Imizuzu Private Beta Released

Imizuzu: Transcription service

We're excited to announce that Imizuzu, our Whatsapp transcription service is currently in Beta and we need you! So if you speak Zulu, Afrikaans or English we really could do with your help to test our Whatsapp voice note to text service.

A few weeks ago, my wife came to me and said "you know what I need? I need a way to store my voice notes as text." She's a therapist and often does work out in the field when her NPO Spieel Arts Collective does group work on remote farms. Sharing briefs, notes among the team is vital and also capturing feedback and responses from participants really helps with report writing. The way they do it is by using Whatsapp voice notes, it's fast and easy and everyone has Whatsapp. Everyone other than USA that is. I learnt that recently. Just kidding!

How does it work? It's very simple - you either engage in a conversation with Imizuzu on Whatsapp using voice notes only or forward a voice note that you've recorded previously and send it to the service. Once transcribed you will receive a message back with the text version of the voice note. The service is 95% accurate for English speakers but we would like to see it used more for other languages like Zulu and Afrikaans. A cloud service is also enabled for beta testers where you can access your past transcriptions or conversions in an online dashboard. Simply sign up with the number from which you engaged with Imizuzu and it will automatically show you all your past transcriptions.

We're excited by this as we've been building AI ideas for a while and this one seems to be very functional and works really well.

Get in touch here if you want to join the beta program or DM us through our socials channels.

LLMs and the garden path

"If a large LM, endowed with hundreds of billions of parameters and trained on a very large dataset, can manipulate linguistic form well enough to cheat its way through tests meant to require language understanding, have we learned anything of value about how to build machine language understanding or have we been led down the garden path?"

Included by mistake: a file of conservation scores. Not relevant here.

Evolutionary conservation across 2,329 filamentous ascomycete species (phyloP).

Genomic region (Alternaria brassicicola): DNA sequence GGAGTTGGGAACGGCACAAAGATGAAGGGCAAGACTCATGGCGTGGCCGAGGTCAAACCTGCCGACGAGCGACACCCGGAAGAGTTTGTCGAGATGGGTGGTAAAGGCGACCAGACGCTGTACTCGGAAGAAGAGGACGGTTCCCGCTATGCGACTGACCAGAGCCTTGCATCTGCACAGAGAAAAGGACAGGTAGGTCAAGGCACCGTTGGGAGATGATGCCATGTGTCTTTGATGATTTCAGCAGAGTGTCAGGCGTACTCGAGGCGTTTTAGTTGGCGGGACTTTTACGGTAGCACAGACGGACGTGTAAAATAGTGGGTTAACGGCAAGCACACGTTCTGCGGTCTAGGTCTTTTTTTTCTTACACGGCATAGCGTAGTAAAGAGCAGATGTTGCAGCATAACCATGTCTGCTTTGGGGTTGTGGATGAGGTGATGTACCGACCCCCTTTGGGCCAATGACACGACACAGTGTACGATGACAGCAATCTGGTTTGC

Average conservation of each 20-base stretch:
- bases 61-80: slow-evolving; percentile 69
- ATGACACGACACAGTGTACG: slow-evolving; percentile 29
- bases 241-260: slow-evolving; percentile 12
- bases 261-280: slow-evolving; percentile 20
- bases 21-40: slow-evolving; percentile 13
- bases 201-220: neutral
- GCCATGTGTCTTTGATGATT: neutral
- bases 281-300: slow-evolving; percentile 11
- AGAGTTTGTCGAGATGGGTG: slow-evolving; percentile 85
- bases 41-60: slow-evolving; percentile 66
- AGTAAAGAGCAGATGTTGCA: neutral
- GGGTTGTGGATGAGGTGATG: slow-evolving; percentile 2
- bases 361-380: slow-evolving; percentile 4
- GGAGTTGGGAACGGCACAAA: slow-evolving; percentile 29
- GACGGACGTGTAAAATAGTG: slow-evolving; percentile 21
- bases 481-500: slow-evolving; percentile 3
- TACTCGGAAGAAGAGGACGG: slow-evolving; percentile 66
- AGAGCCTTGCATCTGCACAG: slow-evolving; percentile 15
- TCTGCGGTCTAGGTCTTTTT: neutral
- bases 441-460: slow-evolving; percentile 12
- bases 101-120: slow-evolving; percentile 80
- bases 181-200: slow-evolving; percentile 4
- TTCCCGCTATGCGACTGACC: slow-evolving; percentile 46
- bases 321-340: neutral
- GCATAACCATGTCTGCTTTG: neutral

[Bender, E. M., & Gebru, T. (Year). On the Dangers of Stochastic Parrots: Can Language Models Be Too Big? ACM Digital Library]
Stochastic parrot

LLMs in it's current form provide very little value. The value lies within you, the LLM can't operate on it's own. They will get bigger and noisier but ultimately these finite state machines can't reason without mimicking the data they were trained on. One of the reasons why coding won't be replaced by AI agents anytime soon is the lack of reasoning. Reasoning dances with creativity which is often where us humans insert domain knowledge into the solution we are trying to design. The programmer inserts itself into the problem - it's the part that requires careful consideration as to how to pull together various different procedural or functional solutions to ultimately solve a complex problem.

The argument here is not to dismiss LLMs in it's entirety but rather to narrow down the focus to more specific fields of interests. This is where the best results would be achieved and where these predictive models really shine.

Another huge issue that would only become visible in the future is that, the more information is polluted online the less quality training data becomes available to expand and scale these models even further. Ultimately these models will become even less reliable.

Build your own wearable AI in record time!

FRIEND is an open source AI wearable built at the MistralAI and Cerebral Valley hackathon. The result is impressive with low cost hardware and open source software to run and build your own voice activated wearble AI device.

Does it look good - mmm not really but that is not the point here. I still think wearable AI or an AI edge devices has a lot of potential in many industries.

I like that it challenges the way we interact with the web.

Github Repo

Did OpenAI Sora train on Youtube content?